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Subway says 'yoga mat' chemical will be out of bread in week; 'happy to invite consumers back'

FILE - This Aug. 11, 2009, file photo, shows a chicken breast sandwich and water from Subway on a kitchen counter in New York. Subway says an ingredient dubbed the "yoga mat" chemical will be entirely phased out of its bread by the week of April 14, 2014. The disclosure comes as Subway has suffered from an onslaught of bad publicity since a food blogger petitioned the chain to remove the ingredient.
Image Credit: AP Photo/Seth Wenig, File
April 12, 2014 - 4:58 AM

NEW YORK, N.Y. - Subway says an ingredient that has been dubbed the "yoga mat" chemical will be entirely phased out of its bread by next week.

The disclosure comes as Subway has suffered from bad publicity since a food blogger petitioned the chain to remove the ingredient.

The ingredient is approved by the Food and Drug Administration and can be found in a variety of products. But the blogger said she targeted Subway because of its healthy food image.

The petition gained attention after it noted the chemical was also used as a bleaching agent and to make yoga mats.

Tony Pace, Subway's chief marketing officer, told the AP in a phone interview that the chain started phasing the ingredient late last year and that the process should be complete within a week.

The ingredient, azodicarbonamide, is approved for use by the Food and Drug Administration and widely used in a variety of products including at Burger King and breads sold in supermarkets. But the food blogger who petitioned Subway to remove the ingredient, Vani Hari, said she targeted the chain because of its image of serving fresh food.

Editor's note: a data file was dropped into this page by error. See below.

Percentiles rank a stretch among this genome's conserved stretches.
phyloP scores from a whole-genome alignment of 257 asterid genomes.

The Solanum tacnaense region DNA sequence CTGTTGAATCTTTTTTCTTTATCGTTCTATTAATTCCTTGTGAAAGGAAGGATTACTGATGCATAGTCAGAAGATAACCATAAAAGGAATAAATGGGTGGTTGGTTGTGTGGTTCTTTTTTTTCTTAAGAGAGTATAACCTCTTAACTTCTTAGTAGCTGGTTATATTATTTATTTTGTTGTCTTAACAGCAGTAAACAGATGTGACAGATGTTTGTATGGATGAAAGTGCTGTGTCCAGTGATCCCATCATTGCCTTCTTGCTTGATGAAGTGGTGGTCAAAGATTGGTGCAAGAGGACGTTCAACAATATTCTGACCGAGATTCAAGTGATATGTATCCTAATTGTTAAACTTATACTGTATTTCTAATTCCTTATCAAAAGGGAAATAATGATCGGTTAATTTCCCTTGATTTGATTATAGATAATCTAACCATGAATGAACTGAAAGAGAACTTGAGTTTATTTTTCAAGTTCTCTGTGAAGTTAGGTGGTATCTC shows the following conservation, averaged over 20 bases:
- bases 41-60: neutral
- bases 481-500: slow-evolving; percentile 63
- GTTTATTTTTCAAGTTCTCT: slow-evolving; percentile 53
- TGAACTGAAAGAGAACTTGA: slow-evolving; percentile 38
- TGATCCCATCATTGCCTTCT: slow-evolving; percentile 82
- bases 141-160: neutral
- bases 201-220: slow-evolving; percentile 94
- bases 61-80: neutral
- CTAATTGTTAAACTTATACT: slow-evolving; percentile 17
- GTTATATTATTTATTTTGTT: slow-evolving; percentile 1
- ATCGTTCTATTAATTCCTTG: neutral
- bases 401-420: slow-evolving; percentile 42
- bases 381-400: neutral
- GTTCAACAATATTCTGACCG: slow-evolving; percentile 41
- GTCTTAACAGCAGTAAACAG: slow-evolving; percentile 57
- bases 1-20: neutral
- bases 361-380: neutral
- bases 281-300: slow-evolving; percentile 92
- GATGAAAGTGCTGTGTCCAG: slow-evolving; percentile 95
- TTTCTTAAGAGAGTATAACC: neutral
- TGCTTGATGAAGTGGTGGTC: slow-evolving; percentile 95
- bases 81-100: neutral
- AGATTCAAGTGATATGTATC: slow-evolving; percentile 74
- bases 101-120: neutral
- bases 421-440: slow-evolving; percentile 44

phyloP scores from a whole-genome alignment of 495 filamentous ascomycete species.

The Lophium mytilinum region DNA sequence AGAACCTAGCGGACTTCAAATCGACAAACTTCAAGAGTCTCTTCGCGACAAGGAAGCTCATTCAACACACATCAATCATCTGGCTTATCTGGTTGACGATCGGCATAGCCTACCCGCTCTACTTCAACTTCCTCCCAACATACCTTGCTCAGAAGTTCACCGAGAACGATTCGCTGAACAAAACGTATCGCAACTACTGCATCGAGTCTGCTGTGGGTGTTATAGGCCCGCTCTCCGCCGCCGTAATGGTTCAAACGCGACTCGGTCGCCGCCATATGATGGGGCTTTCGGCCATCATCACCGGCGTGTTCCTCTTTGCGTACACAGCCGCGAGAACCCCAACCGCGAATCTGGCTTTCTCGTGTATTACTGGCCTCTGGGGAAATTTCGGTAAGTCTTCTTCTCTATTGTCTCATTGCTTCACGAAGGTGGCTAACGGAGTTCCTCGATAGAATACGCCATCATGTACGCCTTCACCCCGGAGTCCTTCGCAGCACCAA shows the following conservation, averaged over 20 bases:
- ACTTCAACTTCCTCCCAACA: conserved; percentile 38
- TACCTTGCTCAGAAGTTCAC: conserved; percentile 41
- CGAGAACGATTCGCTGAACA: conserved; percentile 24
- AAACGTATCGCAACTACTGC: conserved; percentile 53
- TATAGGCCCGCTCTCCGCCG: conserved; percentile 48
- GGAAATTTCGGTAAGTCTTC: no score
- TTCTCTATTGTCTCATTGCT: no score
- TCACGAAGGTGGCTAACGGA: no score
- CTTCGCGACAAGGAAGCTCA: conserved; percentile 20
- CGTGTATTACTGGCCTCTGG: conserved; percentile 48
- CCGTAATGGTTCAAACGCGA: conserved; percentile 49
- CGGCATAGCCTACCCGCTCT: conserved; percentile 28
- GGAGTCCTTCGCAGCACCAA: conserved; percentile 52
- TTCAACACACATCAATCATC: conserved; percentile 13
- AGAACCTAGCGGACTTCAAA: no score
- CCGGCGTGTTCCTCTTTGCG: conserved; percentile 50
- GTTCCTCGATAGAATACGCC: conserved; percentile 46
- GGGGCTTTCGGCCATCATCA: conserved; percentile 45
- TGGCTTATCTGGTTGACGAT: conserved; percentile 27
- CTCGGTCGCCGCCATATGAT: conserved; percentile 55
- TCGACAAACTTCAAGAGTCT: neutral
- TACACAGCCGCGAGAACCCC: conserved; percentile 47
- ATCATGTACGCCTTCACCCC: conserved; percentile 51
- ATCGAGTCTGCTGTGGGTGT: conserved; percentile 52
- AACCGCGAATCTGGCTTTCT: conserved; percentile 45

Subway isn't the only company to make a change in response to consumer feedback. Here are some recent examples of recipe changes by major food makers:

— Starbucks removed cochineal extract, a red dye made from crushed bugs, from its food and drinks after an online petition.

— PepsiCo removed brominated vegetable oil from Gatorade. An online petition had noted the ingredient's link to flame retardants.

— Kraft Foods says it will reformulate select varieties of its macaroni and cheese next year to use natural colours.

— Chick-fil-A has been removing artificial dyes and high-fructose corn syrup from dressings and sauces. The chain is also switching to chicken raised without antibiotics.

News from © The Associated Press, 2014
The Associated Press

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